By Leonard Shapiro
Special to washingtonpost.com
Tuesday, March 27, 2007 11:01 AM
Pam Ward no longer gets nasty letters or ugly e-mails berating her for the occasional isolated mistake she might make in the course of a three and a half hour live college football telecast. She can laugh about the advice she once got from an agent back in 1990 telling her to forget about any notion of doing play-by-play on television and to focus instead on trying to become an off-camera producer.
It didn't even bother her when she walked into a pre-game production meeting last fall with Penn State coach Joe Paterno, who wondered if she was going to be doing sideline reporting during his team's game that weekend.
"He's got a lot more things on his mind than who's doing his game," Ward said the other day. "I didn't mind."
Of course, Ward was doing the play-by-play of the Nittany Lions' game the next day as part of her contract with ESPN to handle the network's noon package of Big 10 games on ESPN2. She's also been heavily involved in coverage of the NCAA women's basketball tournament, handling last weekend's regional games in Fresno as competently as she's always been in calling college football.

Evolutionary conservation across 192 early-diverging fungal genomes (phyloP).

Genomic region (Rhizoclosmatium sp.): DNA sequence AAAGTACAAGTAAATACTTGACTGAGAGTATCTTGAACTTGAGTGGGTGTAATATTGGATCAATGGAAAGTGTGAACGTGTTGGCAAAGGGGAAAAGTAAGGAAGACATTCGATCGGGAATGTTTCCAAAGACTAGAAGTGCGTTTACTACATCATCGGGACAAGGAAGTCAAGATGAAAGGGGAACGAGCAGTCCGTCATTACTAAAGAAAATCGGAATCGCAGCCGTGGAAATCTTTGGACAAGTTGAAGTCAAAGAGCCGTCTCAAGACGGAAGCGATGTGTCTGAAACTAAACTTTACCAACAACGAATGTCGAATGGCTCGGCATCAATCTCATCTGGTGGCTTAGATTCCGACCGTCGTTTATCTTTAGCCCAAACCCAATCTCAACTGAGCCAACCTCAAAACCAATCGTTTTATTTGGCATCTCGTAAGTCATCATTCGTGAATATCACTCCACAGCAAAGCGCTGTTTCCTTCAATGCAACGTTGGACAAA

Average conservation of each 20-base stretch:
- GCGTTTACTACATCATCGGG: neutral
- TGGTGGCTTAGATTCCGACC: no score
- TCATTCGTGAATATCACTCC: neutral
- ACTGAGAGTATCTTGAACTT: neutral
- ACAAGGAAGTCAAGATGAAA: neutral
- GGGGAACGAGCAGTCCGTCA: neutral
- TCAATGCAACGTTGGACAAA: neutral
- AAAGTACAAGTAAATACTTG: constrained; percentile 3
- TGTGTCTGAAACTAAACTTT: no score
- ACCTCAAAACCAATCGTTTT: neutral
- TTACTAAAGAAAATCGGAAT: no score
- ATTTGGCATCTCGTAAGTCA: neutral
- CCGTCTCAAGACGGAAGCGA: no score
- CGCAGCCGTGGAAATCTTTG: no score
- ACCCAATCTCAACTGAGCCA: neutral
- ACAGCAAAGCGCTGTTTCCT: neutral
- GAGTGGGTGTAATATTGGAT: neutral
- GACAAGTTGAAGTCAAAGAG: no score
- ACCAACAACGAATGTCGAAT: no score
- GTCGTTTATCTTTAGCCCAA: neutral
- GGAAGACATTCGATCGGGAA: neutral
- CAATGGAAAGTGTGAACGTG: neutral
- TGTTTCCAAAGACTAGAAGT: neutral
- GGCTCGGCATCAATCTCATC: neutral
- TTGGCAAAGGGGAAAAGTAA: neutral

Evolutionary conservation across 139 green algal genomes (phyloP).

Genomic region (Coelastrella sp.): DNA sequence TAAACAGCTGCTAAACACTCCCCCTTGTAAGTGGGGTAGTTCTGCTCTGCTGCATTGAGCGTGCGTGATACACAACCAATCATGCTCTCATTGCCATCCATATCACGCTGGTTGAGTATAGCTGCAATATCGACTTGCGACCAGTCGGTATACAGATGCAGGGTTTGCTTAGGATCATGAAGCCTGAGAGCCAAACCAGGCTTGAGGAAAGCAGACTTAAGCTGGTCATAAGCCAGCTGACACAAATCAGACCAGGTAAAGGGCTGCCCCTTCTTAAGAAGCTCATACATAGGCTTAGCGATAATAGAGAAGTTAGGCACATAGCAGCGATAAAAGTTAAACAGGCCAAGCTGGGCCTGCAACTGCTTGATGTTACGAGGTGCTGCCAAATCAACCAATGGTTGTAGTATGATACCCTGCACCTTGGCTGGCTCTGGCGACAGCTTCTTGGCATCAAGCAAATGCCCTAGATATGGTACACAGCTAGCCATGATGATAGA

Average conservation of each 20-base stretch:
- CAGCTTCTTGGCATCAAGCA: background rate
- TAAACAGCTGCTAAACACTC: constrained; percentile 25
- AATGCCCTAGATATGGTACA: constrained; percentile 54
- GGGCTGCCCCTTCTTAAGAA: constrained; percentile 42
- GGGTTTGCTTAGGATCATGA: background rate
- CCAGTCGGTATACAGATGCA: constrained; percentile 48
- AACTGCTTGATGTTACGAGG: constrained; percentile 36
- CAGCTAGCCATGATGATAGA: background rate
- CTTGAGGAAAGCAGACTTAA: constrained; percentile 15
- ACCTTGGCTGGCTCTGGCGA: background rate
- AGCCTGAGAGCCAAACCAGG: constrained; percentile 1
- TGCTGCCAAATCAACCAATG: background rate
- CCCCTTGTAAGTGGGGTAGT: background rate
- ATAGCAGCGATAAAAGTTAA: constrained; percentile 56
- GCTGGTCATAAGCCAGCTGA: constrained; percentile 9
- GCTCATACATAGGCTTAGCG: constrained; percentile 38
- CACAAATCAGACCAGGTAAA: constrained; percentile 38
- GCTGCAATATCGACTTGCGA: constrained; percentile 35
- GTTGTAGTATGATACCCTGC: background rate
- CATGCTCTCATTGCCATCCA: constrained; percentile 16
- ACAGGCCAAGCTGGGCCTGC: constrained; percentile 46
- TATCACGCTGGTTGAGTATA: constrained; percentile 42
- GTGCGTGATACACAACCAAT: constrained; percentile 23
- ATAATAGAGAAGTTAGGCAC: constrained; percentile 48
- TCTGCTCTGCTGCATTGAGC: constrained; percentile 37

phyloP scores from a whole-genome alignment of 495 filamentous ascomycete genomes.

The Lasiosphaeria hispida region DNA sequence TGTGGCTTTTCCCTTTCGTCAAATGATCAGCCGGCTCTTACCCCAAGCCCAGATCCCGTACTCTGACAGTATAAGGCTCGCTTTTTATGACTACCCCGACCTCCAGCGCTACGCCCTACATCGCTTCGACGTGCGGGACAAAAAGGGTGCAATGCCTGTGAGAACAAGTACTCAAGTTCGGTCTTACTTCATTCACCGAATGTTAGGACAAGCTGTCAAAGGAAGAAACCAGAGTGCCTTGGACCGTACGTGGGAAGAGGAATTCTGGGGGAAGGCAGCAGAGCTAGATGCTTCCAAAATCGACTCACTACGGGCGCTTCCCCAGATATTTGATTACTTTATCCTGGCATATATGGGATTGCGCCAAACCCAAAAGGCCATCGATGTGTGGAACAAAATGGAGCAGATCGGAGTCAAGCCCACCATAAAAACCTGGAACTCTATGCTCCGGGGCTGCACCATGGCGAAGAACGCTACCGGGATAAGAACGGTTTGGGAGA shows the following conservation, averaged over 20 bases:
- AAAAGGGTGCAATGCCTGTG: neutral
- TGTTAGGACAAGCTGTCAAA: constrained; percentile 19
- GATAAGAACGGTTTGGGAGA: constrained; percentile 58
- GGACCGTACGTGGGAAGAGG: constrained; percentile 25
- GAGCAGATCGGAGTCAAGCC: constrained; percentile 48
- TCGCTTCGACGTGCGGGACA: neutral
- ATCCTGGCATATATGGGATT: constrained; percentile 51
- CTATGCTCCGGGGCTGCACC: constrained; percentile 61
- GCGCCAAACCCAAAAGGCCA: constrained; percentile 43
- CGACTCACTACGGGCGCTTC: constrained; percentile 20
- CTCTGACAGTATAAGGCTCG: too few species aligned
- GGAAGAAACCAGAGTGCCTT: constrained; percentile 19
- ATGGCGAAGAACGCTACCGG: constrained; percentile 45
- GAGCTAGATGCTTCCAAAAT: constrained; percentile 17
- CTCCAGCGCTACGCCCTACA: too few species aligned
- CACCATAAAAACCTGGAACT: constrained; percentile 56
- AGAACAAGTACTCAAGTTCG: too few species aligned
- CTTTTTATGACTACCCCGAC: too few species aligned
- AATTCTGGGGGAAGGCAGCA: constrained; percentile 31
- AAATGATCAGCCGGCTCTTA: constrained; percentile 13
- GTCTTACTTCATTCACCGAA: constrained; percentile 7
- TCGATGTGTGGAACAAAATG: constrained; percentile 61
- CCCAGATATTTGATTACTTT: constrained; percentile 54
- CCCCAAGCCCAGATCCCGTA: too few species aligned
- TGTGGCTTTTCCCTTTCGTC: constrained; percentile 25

Play-by-play was always her goal, going back to when she was growing up in Mitchellville, Md., and tuning in the radio to Johnny Holliday, the voice of the University of Maryland, and Shelby Whitfield and Tony Roberts doing games of the old Washington Senators. She also loved to listen to Pat Summerall and Dick Enberg doing network pro football games, and always had it in her mind she might want to pursue the same profession.
But in a broadcasting specialty totally dominated by men, becoming a play-by-play announcer was far more easily dreamed than immediately do-able, so Pam Ward went about the business of paying her dues. After studying radio, television and film at Maryland, where she also served as a color analyst on Terrapin football games during the Boomer Esiason era, her first job in broadcasting was as a news reader at a small radio station in Cambridge, Md.